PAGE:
The closing sentence of the instruction unequivocally tells the jury that if they have a reasonable doubt of the presence of defendants at the time and place where the crime was committed, if it was, that defendants must be acquitted, but, that such reasonable doubt "should be a substantial doubt by you of the defendants, or either of them, having been present where such crime was committed and not a mere possibility that they, or either of them may have been at another and different place than at which the crime was committed at the time it was committed."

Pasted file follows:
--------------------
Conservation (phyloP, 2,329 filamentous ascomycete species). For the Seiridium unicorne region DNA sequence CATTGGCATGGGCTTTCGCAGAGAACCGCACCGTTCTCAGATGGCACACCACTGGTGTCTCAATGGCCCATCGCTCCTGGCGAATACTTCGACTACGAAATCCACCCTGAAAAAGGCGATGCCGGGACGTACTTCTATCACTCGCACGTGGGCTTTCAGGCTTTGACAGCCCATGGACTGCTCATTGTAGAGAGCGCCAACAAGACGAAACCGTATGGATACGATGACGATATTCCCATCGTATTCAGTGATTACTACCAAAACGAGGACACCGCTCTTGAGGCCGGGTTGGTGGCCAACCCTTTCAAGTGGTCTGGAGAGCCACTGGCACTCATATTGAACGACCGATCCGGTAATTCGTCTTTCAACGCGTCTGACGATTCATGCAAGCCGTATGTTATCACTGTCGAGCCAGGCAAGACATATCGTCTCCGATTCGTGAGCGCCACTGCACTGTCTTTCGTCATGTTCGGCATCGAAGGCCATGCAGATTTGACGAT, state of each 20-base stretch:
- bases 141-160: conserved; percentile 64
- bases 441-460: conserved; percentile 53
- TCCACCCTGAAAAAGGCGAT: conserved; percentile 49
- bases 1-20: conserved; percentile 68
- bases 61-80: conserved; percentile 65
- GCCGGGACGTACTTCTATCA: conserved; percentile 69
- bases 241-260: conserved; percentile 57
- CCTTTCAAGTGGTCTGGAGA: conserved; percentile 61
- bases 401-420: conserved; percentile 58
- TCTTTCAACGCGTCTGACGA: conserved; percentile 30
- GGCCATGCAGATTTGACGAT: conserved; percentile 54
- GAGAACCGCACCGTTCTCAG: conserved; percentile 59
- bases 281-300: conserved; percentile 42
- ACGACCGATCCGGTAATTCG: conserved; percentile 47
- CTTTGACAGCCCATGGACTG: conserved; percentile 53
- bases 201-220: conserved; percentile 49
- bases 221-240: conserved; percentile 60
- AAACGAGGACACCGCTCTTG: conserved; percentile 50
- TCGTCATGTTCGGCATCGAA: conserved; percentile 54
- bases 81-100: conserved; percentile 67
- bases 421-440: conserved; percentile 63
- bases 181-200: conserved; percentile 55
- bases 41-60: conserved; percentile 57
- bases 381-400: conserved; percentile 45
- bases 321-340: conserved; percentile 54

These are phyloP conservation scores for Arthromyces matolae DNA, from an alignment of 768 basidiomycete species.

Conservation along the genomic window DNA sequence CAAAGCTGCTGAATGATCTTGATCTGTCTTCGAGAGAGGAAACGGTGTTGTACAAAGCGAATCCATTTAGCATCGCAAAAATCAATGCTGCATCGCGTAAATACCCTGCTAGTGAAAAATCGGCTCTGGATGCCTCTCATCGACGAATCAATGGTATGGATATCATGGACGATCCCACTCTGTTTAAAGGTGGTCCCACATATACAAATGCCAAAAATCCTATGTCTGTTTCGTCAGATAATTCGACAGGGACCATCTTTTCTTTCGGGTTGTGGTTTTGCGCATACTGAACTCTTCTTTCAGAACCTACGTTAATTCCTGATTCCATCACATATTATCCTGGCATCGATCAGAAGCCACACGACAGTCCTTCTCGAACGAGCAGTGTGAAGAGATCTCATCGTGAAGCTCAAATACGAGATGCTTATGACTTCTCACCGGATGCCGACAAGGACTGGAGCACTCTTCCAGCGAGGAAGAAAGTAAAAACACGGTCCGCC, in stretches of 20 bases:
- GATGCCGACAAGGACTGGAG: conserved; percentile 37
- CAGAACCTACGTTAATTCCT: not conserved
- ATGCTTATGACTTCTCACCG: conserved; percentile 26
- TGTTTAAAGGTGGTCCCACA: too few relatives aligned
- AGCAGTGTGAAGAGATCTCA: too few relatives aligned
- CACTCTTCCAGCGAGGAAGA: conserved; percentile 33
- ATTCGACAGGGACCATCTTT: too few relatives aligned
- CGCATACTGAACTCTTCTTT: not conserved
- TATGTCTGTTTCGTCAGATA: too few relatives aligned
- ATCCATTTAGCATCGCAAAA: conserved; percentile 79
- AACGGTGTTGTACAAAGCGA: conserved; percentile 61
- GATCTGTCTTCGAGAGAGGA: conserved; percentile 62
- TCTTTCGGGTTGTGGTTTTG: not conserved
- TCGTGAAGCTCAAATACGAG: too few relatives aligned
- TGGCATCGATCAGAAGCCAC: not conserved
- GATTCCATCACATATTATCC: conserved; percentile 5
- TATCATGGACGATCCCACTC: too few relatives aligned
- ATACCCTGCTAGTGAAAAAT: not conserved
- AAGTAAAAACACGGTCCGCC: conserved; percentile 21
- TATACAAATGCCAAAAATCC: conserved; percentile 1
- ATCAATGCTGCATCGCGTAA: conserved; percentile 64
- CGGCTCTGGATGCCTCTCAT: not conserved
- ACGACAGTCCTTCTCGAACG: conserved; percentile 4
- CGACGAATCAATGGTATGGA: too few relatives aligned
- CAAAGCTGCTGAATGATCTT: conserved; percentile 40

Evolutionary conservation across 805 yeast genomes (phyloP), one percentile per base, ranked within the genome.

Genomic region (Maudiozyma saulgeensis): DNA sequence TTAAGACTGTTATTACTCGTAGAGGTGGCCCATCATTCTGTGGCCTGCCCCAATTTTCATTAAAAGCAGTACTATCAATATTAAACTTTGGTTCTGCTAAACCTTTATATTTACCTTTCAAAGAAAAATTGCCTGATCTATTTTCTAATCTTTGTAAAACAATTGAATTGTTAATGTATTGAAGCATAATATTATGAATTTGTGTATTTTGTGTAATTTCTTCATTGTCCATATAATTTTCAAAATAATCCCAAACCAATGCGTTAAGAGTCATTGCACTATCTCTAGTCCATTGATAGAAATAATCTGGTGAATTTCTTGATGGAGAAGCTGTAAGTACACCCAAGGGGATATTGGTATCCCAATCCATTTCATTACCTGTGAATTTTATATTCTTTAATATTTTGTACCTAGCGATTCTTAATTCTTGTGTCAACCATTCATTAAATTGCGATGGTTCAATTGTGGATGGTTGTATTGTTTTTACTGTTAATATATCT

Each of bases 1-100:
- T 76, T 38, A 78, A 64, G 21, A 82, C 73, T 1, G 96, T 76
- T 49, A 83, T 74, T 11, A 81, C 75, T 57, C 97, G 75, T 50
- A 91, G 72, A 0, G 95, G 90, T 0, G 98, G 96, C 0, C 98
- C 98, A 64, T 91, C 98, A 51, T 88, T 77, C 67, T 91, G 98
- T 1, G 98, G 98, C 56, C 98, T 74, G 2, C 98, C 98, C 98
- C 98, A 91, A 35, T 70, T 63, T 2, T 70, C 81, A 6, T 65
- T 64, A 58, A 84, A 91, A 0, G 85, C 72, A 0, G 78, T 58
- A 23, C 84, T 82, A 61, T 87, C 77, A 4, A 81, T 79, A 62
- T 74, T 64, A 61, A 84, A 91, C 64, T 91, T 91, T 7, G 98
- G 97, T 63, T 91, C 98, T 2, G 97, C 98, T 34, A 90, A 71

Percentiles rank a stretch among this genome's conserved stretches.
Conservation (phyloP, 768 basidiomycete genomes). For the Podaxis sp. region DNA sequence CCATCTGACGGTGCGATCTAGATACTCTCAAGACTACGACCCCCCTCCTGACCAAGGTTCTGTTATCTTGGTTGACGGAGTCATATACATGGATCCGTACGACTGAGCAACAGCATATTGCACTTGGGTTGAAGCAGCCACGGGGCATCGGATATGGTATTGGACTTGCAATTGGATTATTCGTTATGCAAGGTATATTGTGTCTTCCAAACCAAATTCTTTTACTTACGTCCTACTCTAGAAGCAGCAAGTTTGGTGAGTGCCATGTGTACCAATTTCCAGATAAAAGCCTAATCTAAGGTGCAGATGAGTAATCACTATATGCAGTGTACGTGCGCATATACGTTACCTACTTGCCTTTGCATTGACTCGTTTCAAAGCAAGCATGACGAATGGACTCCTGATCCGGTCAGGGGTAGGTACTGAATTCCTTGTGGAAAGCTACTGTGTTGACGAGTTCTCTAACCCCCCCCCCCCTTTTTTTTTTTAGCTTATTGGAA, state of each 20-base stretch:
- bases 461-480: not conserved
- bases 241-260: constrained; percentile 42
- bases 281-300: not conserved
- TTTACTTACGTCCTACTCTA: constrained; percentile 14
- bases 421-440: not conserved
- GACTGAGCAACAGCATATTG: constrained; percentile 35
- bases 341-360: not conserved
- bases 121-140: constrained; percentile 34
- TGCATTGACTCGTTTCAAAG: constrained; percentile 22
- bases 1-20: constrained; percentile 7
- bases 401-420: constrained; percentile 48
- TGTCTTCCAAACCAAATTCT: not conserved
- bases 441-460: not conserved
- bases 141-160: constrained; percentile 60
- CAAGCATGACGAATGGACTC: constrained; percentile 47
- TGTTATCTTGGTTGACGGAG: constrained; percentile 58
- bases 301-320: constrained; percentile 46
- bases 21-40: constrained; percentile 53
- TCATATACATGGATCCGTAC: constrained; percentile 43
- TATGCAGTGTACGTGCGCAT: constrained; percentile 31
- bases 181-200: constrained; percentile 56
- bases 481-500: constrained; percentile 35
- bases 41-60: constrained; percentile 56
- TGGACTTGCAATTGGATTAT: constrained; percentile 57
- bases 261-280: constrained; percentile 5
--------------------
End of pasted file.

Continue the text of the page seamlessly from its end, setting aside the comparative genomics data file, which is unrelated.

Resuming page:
Instructions 3 and 4 are correct in form, and reasonable doubt, as defined in those instructions, has been many times approved. "Substantial doubt" means a doubt fairly arising out of the evidence in the cause. State v. Smith, 332 Mo. 44, 56 S.W.2d 39. And we think it was proper to instruct the jury in the alibi instruction, not only, that if the jury have a reasonable doubt of the presence of defendants, or either of them, at the time and place where the crime was committed that the jury should acquit, but also, that such doubt should be a "substantial doubt" and not a mere possibility that defendants may have been at another place. A reasonable doubt which will acquit a defendant when his defense is an alibi is the doubt of guilt which arises from a consideration of and comes out of the evidence in the cause, State v. Willard, 346 Mo. 773, 142 S.W.2d 1046, People v. Hornaday, 400 Ill. 361, 81 N.E.2d 168, 170(7). The doubt which authorizes acquittal must be substantial and it may not be fanciful, whimsical or capricious. See cases collected Vol. 36, Words and Phrases, 309 et seq. A reasonable doubt is a substantial doubt and not a mere possibility of innocence. State v. Sillbaugh, 250 Mo. 308, 157 S.W. 352, 354; State v. Marshall, 354 Mo. 312, 189 S.W.2d 301. This instruction 4 placed no burden on defendants to prove their alibi, as did instruction 9 in State v. Hubbard, 351 Mo. 143, 171 S.W.2d 701, but affirmatively and unequivocally told the jury that it was their duty to acquit defendants if they had a reasonable doubt of the presence of defendants at the time and place of the crime. The very nature of this offense required the state to prove the presence of defendants at the scene of the crime in order to prove their guilt. Their only defense was that they were in Pontiac, Michigan, on February 6, 1950. As far as this record reveals defendants were either at one place or the other. The reasonable doubt which would have authorized their acquittal could have arisen as to but one issue, i. e., whether they were in Tony Seabaugh's store or in Pontiac, Michigan, at 8:55 P.M. on February 6, 1950. Under these circumstances we think it was proper to give instruction 4 in the form given. We approved this instruction in State v. Barton, 214 Mo. 316, 322, 113 S.W. 1111, 1113. State v. Crowell, supra, and State v. Smith, supra, cited by defendants are not at all in point; and instruction 9, considered and ruled in State v. Hubbard, supra, contained clearly apparent defects and was quite different from the instant instruction 4.